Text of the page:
The Supreme Court's decision that rolls out the red carpet for down-to-the-wire issue advertising adding pressure to a jam-packed and front-loaded primary election season, with the potential to put enormous pressure on inventory, possibly squeezing out traditional advertisers and sending rates sky-high. And that's before we learn about Michael Bloomberg's plans. We'll start with Bloomberg.
The New York Post mentioned the oft-cited figure of 500M. That's how much of his personal fortune which the newly-minted political independent (after stints in both major parties) is willing to spend out of his own pocket on a run for the White House. It further speculates that as much as 300M of that may go straight to television. The pressure may be so great, and so many states may be put into play by the pressure of his candidacy on both parties, that what was once a battleground-oriented national spot advertising approach may spill more and more into the national network category.
As for the issue ads part of the equation, both the advertisers and the regulators are in the early stages of digesting just what the Supreme ruling means. Corporations and unions both have issue axes to grind in the media, and both have favored and disfavored candidates. They are trying to figure out just what they'll be able to do and what may still be prohibited. If it's any consolation, over at the Federal Election Commission, they're going through the same process from the opposite side – just how are they supposed to enforce whatever it is that the Supreme Court just unleashed? Both of these wild cards hold great potential to send rates skyrocketing and schedules bulging.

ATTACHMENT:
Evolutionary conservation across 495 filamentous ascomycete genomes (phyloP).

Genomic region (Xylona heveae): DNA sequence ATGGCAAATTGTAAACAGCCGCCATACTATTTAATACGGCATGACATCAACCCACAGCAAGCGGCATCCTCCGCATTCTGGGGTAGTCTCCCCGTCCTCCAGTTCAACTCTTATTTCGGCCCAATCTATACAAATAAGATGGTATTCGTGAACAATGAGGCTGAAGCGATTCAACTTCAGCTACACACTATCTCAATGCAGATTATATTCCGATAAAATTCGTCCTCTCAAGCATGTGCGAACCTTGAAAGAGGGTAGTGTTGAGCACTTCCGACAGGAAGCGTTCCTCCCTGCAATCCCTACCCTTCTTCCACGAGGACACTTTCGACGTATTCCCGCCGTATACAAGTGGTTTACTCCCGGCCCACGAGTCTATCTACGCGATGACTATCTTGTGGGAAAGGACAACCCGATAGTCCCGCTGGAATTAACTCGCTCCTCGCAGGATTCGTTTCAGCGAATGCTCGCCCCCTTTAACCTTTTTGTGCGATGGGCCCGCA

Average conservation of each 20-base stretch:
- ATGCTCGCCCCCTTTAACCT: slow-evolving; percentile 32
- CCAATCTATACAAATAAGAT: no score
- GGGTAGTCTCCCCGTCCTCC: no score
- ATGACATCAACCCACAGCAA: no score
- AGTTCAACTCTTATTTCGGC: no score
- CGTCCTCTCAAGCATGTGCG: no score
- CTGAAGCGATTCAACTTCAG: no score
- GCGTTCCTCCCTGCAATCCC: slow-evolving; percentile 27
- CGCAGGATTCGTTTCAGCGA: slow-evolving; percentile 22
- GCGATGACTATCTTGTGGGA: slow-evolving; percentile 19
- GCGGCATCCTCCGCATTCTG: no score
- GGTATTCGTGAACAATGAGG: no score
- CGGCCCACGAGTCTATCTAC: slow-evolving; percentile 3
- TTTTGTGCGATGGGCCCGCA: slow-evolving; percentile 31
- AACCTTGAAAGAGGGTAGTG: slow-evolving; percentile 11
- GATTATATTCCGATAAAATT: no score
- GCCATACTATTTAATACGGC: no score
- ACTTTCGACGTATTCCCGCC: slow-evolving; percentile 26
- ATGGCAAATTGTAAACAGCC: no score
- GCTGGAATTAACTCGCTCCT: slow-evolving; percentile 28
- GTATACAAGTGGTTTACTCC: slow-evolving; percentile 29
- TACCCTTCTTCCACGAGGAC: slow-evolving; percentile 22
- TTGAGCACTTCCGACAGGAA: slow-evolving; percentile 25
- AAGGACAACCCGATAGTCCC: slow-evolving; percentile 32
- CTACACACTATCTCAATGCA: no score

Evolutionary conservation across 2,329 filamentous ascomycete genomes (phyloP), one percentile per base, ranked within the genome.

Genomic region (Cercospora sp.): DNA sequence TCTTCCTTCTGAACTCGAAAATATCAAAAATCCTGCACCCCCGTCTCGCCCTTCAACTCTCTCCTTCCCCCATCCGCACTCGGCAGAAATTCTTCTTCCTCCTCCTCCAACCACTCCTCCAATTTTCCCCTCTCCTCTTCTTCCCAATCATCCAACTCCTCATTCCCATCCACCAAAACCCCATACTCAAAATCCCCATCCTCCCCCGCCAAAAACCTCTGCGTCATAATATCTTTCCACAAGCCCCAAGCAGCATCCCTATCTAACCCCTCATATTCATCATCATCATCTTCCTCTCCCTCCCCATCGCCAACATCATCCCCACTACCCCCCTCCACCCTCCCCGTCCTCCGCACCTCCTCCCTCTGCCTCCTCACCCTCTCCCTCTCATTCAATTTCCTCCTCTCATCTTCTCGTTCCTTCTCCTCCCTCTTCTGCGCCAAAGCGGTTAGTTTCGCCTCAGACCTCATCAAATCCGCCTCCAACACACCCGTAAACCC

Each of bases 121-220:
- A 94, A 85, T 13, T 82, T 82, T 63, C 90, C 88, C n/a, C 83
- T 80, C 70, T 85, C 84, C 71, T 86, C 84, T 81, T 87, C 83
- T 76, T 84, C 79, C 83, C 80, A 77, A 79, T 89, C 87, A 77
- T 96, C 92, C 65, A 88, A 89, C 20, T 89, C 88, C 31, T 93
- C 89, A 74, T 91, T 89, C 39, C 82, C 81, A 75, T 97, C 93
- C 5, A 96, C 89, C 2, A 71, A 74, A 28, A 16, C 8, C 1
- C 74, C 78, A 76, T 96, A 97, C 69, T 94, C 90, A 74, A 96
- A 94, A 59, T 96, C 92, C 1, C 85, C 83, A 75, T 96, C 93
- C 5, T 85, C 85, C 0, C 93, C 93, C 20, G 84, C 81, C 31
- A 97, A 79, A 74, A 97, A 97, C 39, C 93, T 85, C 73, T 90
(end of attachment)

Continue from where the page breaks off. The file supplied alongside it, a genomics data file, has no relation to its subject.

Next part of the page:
SmartMedia observation: As for the FEC, it took it seemingly forever to get around to actually figuring out how it was going to enforce McCain-Feingold. The 527 group situation was a major case in point – it has spent the early portion of 2007 issuing fines for spending money as though they were PACs, not 527s, but when the campaign was in progress, the FEC declined to get directly involved. MoveOn.org and Club for Growth were among many 527s pouring cash into the election process one way or another. It will be very interesting to see what the fall-out from this will be. But whatever the fall-out, be ready for a bumper crop of political cash, with the concurrent potential for damage to your year-round clients as they get squeezed off the schedule by hungry politicians to whom you cannot say no.